Ep #90: Empowering Conversations: Consensual Non-Monogamy

The Midlife Sex Coach for Women™ Podcast | Empowering Conversations: Consensual Non-Monogamy

We are culturally programmed to be monogamous, but it doesn’t always make sense for people. It isn’t the only way, and there may be other equal or even better ways for people to live than to follow that roadmap. We get to look and decide what is for us, and many people are exploring alternative non-monogamous relationships.

Last week, I spoke to you about ethical non-monogamy and I’m so excited to take this conversation further this week, with an empowering conversation with Mindful Mike. He joins me to talk about consensual non-monogamy, his experience with it, and why it could be a viable option for people looking to open up their relationships.

Listen in this week and hear what consensual non-monogamy is and the various types of activities it can include. Mindful Mike shares his journey with consensual non-monogamy, how he went into the process of opening up his marriage, what he believes are the foundations of it, and his advice to anybody looking to open up their relationship.

I am personally inviting you to check out my OYSN! Intimate Edition and join women of all ages to learn about your body, express your sexuality, and do things on your terms. Group sessions start on June 1st, so if you want to change what’s happening right now in terms of sexuality and intimacy, take control of your life and create a new direction for your future, it is finally YOUR time; click here to join now. I can’t wait to see you!
What You’ll Learn from this Episode:
  • Some factors that have been important for Mike to discuss with his partner along his journey.
  • How rules can sometimes cause a lot more problems than they solve.
  • What compersion is and how it might show up for you.
  • Why Mike prefers to use the word “consensual” when referring to non-monogamy.
  • How what might work for one triad or group might not work for another.
  • Why polyamory isn’t a way to fix something that is broken in your relationship.
Listen to the Full Episode:

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Full Episode Transcript:

You are listening to The Midlife Sex Coach for Women Podcast episode 90.

Welcome to The Midlife Sex Coach for Women™ Podcast, the only show that combines a fun personality, medical knowledge, sexual counseling, and life coaching together. To create unique sex coaching that helps busy women awaken their libidos, address intimacy issues, and learn how to express their sexuality for the rest of their days. Here is your host, certified life coach and sexual counselor, Dr. Sonia Wright.

Hello, hello, hello Diamonds. How are you doing? I hope you’re doing well. I am so excited for this episode but I have to say the audio is not the best but it’s such a good empowering conversation that I’m having with Mike about non-monogamy that I did want to make sure that my listeners, my Diamonds, could hear this and get a chance to listen to this podcast. So, I apologize ahead of time that the audio is not super. But I hope you will still get some great information from it. Okay, enjoy.

Hello, hello, hello Diamonds. I hope you are all doing well. I am pretty excited for this episode. Last week I introduced the concept of unexpected requests from our partners. And this week I wanted to follow-up with that with a conversation with Mindful Mike about consensual non-monogamy. He definitely knows more about it than I do and so I requested that he come on and talk to me. And it’s not really much of a long introduction but we’re going to talk about consensual non-monogamy today.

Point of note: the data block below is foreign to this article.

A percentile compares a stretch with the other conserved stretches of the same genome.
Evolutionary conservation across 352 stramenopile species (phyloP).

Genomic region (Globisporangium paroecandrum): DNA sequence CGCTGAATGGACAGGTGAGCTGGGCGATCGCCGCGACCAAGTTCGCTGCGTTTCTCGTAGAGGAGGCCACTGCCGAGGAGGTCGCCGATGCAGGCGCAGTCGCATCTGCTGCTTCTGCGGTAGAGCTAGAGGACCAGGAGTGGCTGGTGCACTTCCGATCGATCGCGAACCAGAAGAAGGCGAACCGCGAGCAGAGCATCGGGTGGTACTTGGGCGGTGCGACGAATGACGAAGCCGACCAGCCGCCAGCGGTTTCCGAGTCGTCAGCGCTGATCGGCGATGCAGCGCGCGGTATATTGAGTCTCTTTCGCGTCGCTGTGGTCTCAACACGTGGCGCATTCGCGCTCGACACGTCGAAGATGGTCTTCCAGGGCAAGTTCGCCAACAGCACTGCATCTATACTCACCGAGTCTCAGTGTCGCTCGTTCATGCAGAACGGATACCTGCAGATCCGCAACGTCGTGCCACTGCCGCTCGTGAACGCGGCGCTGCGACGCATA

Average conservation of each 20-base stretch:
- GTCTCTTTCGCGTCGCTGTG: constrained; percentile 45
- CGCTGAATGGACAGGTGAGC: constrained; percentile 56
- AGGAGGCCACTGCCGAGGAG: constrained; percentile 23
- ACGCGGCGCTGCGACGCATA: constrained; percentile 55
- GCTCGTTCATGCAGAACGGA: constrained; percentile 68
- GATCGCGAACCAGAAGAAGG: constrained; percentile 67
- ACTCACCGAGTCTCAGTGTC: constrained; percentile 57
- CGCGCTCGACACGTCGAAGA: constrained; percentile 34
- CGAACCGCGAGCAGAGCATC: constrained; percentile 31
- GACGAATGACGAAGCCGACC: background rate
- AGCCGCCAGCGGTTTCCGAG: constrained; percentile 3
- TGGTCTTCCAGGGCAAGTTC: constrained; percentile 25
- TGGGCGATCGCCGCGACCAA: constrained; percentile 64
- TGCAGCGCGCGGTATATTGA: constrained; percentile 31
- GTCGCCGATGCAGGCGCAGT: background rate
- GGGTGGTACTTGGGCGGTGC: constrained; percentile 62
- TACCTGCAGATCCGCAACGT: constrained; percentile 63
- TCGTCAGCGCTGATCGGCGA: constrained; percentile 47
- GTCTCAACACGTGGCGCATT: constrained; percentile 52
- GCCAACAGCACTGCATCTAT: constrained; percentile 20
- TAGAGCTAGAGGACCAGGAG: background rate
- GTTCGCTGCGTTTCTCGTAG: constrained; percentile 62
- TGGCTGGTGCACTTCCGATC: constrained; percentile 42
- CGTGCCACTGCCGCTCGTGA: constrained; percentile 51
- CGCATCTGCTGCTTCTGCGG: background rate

And just some things to take into consideration and how it might affect marriages. And just additional information that might be good to know. So, I’m going to ask Mindful Mike to say hi to us all.

Mike: Well, hello Dr. Sonia, it’s lovely to be here. I’m excited, a little nervous but excited.

Sonia: Yeah. Thank you so much for coming on the podcast to talk to us all about consensual non-monogamy. So, my first question is, what exactly is consensual non-monogamy and why do you use the word consensual as opposed to ethical non-monogamy?

Mike: Well, that’s a lot. Well, consensual non-monogamy is essentially any type, but it’s an umbrella term, any type of non-monogamous relationship where all parties are aware of the arrangement and agree to the arrangement. It can go anywhere from swinging, to permanent living arrangements with people living with three, four people in an intimate relationship. And it’s yeah, kind of an umbrella term. I like to use the word ‘consensual’ as opposed to ‘ethical’ just because ethics are sometimes hard to define.

And you can be in situations where you have difficult situations where it’s a couple of choice and none of which feel 100% perfectly easy or ethical. I think it also kind of sounds a little high and mighty, but for some reason it’s superior in some way to other relationship forms. And I don’t think that’s the case.

Sonia: Right. And so how many years have you been involved in consensual non-monogamy?

Mike: Well, this time around going on seven years, about six and a half years with my current married partner. Early in my first marriage, my ex and I participated in something like that, that we didn’t really have a term for. And it was a little closer to swinging at that point, it was a fairly casual arrangement. So, kind of on the swinging end of the spectrum. But yeah, so this time around it’s a much more mature experienced adult, pushing seven years.